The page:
"Cardiovascular health is dependent on the ability of the blood vessels to continually repair themselves," says Arshed Quyyumi, MD, professor of medicine at Emory University School of Medicine, formerly of the NHLBI, and a member of the research team. "Evidence has shown that cardiovascular risk factors ultimately lead to damage to the endothelial layer of blood vessels. We can now speculate that continuing exposure to cardiovascular risk factors not only damages the endothelial layer, but may also lead to the depletion of circulating endothelial progenitor cells. Thus, the net damage to blood vessels and hence the risk of developing atherosclerosis depends not only on the exposure to risk factors, but also on the ability of the bone marrow-derived stem cells of endothelial origin to repair the damage.
"We will need larger studies to determine a definite cause and effect relationship between a decrease in these cells and adverse cardiovascular events. Our study did demonstrate, however, a correlation between endothelial progenitor cells, cardiovascular risk factors, increased senescence of endothelial progenitor cells, or stem cells, and vascular function. We are hopeful that further research will show that endothelial progenitor cells are a useful marker for cardiovascular disease risk."
Here's part of what might be going on here: in someone who has cardiovascular risk factors the endothelial progenitor cells (which are a type of non-embryonic stem cell) may need to divide at a faster rate in order to repair the damage being done to cells in the endothelial layer of blood vessels. The need to divide at a faster rate basically may be causing the endothelial progenitor cells to age more rapidly.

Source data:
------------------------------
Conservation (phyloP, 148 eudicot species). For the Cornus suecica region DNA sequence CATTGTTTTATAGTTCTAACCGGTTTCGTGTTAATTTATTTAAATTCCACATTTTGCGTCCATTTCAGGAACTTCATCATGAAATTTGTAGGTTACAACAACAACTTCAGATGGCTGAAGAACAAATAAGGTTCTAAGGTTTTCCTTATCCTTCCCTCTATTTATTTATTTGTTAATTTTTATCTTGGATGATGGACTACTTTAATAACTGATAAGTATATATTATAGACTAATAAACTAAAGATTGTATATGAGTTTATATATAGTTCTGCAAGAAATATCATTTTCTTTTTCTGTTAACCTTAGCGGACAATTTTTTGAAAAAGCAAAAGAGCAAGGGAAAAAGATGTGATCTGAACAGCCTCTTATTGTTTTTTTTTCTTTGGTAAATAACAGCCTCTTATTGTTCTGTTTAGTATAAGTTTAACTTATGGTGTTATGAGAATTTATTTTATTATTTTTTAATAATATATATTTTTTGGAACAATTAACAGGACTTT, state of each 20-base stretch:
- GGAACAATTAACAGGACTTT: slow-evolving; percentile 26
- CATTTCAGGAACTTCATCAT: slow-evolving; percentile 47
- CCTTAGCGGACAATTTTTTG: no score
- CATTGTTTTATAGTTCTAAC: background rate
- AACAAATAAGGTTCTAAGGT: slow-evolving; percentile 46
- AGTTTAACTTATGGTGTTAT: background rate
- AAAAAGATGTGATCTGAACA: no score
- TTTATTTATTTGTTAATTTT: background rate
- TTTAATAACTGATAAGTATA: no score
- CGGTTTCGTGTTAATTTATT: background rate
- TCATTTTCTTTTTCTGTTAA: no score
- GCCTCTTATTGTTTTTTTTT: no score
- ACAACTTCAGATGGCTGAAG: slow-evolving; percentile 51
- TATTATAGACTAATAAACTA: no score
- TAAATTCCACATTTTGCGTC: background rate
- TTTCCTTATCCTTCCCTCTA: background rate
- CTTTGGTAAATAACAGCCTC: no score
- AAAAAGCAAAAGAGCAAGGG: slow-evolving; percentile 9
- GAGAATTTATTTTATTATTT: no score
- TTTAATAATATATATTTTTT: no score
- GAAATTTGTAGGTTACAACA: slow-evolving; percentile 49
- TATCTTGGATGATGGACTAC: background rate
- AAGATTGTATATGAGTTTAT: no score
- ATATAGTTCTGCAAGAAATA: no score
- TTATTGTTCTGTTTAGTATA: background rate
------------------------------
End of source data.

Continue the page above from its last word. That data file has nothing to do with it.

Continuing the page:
If the endothelial progenitor cells divide more rapidly in response to damage caused by cardiovascular risk factors then the telomeres on their chromosomes shrink more rapidly and the cells will lose the ability to divide sooner. Short telomeres are a marker for increased risk of mortality. This latest result suggests one reason why: blood vessels can not be repaired as well and this will increases the risk of heart disease and stroke.
Another reason why some people have lower levels of endothelial progenitor cells may be because they started life with shorter telomeres. Whether the telomeres are shrinking more rapidly or starting out shorter it is likely that short telomeres are at least one of the causes of the senescence of endothelial progenitor cells. It would be very interesting to test the cells of those with lower and higher Framingham heart disease risk scores and see if those with higher risk scores have shorter telomeres in their endothelial progenitor cells and in other blood cell types.
What can be done about this? A direct approach would be to remove stem cells, lengthen their telomeres, and then return those cells into the body. This approach might increase the risk of cancer unless accompanied with other techniques to assure that the cells so treated do not have any mutational damage that makes them prone to become cancerous. Another approach would be to use stem cells from embryos to replace host blood stem cells. But that approach elicits strong ethical objections from some quarters. Its not clear that therapeutic cloning or the harvesting of stem cells from aborted embryos will ever be allowed i the United States.
This latest result is further evidence for the idea that reseeding non-embryonic stem cell reservoirs with more youthful stem cells will be an essential technique for reversing aging.
Quyyumi noted a class of drugs called statins, used to lower high cholesterol levels and reduce the risk of developing heart disease, have been shown to triple the levels of these stem cells.
This is an interesting twist. If telomere shortening was causing the stem cells to become senescent then one wouldn't expect a drug that lowers cholesterol to boost the levels of these cells.
|Share |||Randall Parker, 2003 February 21 07:37 PM Aging Reversal|